We had two long-lensed Canon EOS C300 cameras on the ground. One with a 600mm lens with an f/1.4 extender and one with the Canon CINE-SERVO 50-1000mm.
Then we had six fixed cameras on the wall and four people on the wall also filming. We had another camera on the ground filming Alex approaching the climb and when he left the bottom. We had two people on top filming, as well.
We used the Canon C300. The remote trigger cameras were Canon 1D Xs with a range of lenses, including the Canon 24-105mm f/4, the Canon 24mm f/1.4 and the Canon 70-200mm f/2.8. We also had an ALEXA Mini at the top and bottom as well as a RED Dragon in a helicopter that was shooting from 3,000 feet above with a 50-1000mm lens. You can’t fly drones in national parks, but we also didn’t want a little buzzy thing flying around Alex. Most of the camera angles are from us hanging off the wall.
That shooting position must have been extremely intense on a number of levels.
Basically, everyone on the high-angle team had to be a world-class climber as well as a world-class cinematographer. There are only a few of those in the world, and they were all on the team.
Our top high-angle team member, Mikey Schaefer, was hurt in [an unrelated event] to our production. He was my high-angle DP, and he and I were up on the wall for 99 percent of the production. But he couldn’t be on the wall the day Alex actually went because he had blown an ACL. So he shot from the ground since we needed someone there anyway.
He was the one that couldn’t bear to look at Alex at a few points on the way up. The high-angle members were Mikey Schaefer, Cheyne Lempe, Sam Crossley, Josh Huckaby, myself and a rigging team.
Did you hang off the face of El Capitan for the almost four hours it took for Alex to do the climb?
A little less. We let him get off the ground but wanted to be ahead of him and not leave anything to chance. It takes a couple of hours just to get into position.
There was one particular move Alex had to do mainly with his thumbs. That seemed to be shot fairly close with not that long of a lens.
That was with one of the remote-triggered cameras. He didn’t mind the cameras there. He just didn’t want his friends there. There’s this weird reflective thing. He can feel us being scared.
At one point, he does encounter some people up on the wall. One, strangely enough, dressed like a unicorn. They seemed to have no clue he was coming up.
No. This whole production was made in secrecy. That area was probably 5 feet wide. I think Alex might have said, “Good morning” when he passed by.
Your wife, Elizabeth Chai Vasarhelyi, and you teamed up to make “Free Solo.”
We were co-directors and co-producers, but we bring very different skills to the table. She was managing and directing all the footage on the ground, including where you see Mikey. She was also the mastermind behind the edit. We all sat in the edit bay, but there are so many different aspects to filmmaking. I get the hero role of, “How did you get up there and film it?” But she actually does a lot of the heavy lifting when it comes to filmmaking.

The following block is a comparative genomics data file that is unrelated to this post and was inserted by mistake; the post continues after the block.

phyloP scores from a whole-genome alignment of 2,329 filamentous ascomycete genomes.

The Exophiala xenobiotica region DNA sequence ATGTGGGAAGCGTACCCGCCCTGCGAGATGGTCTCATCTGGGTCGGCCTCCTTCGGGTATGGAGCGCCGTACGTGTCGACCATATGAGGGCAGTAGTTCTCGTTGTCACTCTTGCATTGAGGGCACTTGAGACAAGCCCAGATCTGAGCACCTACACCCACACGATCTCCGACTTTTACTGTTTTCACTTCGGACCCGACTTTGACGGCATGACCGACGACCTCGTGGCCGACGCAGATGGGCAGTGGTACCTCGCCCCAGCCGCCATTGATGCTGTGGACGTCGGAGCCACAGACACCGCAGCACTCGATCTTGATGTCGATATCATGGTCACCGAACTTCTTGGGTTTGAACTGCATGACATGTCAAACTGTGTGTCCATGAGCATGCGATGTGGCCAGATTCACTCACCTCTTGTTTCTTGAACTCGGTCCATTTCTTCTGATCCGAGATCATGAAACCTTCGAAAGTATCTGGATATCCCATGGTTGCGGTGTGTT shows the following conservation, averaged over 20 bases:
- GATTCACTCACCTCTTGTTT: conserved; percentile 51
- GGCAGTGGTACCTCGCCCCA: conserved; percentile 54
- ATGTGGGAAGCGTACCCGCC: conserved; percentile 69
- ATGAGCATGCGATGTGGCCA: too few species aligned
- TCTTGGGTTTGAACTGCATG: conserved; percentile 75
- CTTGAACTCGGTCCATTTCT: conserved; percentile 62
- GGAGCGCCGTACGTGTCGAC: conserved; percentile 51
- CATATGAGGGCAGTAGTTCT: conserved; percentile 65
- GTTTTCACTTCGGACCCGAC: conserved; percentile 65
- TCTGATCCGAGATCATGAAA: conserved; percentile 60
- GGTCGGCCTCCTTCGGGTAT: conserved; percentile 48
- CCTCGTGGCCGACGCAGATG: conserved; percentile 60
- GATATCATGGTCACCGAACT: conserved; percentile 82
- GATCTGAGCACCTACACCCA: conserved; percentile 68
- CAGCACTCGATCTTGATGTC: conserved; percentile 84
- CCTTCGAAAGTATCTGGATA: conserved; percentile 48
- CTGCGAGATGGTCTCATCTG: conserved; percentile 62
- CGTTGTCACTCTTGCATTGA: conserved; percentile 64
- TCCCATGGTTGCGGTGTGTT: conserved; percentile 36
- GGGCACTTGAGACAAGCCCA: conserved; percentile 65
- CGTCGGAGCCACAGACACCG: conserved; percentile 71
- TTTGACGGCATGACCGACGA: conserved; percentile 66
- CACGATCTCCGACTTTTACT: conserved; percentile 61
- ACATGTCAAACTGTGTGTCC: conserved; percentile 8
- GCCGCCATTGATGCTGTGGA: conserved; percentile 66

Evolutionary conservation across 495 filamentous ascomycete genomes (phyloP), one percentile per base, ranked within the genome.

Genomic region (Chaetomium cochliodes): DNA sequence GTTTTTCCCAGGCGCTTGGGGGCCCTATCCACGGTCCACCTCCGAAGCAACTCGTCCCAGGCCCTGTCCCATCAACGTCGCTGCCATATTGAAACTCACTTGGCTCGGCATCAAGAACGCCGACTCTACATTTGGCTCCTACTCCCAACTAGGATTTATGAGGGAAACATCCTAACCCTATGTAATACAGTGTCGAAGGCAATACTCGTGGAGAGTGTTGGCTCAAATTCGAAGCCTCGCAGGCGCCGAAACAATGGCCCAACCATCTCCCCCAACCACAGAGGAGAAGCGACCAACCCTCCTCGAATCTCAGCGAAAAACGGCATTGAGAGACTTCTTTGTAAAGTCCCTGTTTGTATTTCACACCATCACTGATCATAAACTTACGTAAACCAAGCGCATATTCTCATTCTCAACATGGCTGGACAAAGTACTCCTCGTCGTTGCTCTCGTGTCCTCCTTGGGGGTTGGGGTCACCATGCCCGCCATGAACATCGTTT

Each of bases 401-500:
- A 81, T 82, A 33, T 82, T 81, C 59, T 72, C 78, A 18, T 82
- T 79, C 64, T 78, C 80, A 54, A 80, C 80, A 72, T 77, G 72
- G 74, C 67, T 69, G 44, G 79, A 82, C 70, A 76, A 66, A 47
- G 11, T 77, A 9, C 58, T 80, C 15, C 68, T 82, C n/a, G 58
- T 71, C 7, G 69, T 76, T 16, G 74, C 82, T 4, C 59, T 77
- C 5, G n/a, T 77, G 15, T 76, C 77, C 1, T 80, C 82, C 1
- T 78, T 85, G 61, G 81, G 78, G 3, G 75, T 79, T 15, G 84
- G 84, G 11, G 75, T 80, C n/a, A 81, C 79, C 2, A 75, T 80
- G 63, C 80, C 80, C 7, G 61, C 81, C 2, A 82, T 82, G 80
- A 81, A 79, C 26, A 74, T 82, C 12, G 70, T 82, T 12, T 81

All of the vérité scenes, making it into a love story, the narrative structure— there are 10,000 decisions to be made on the edit, and it’s very subtle because obviously, you don’t want to have people thinking about the filmmaking when they’re watching the film.
The audience was definitely questioning the relationship Alex had with his girlfriend when he ran into some climbing issues on the run-up to the big free solo day on El Capitan. That was a strong thread that ran through the film thanks to great editing. Regardless of the outcome of Alex’s attempt, would the documentary still have been released?
Most people watching the film know the end, yet you’re able to convey all the suspense that everyone involved was going through at the time.
That was a lot of the craft of filmmaking and the storytelling and the editing and the music and the graphics. There are so many elements. The whole soundtrack was original, including a song performed by Tim McGraw and written by him and Lori McKenna called “Gravity.”
I don’t want to tell people what they should get out of the movie. I think everybody gets something different. I think it was a remarkable intersection of Alex bringing the best of what he could bring and a production team that absolutely brought the best of what they could bring. That’s what made the film special.
Is there going to be a “Free Solo II?”
Ah, no. I don’t think I could survive another one. We’re working on another nonfiction film, and we’re looking at a lot of scripted films as well. The next documentary is about Kristine Tompkins, Doug Tompkins and Yvon Chouinard and their story. Doug started The North Face, Yvon started Patagonia. They’re the greatest conservationists of our time, and Kris is the glue that made all of it happen.
For more on Jimmy Chin, his crew and “Free Solo,” go to nationalgeographic.com/films/free-solo.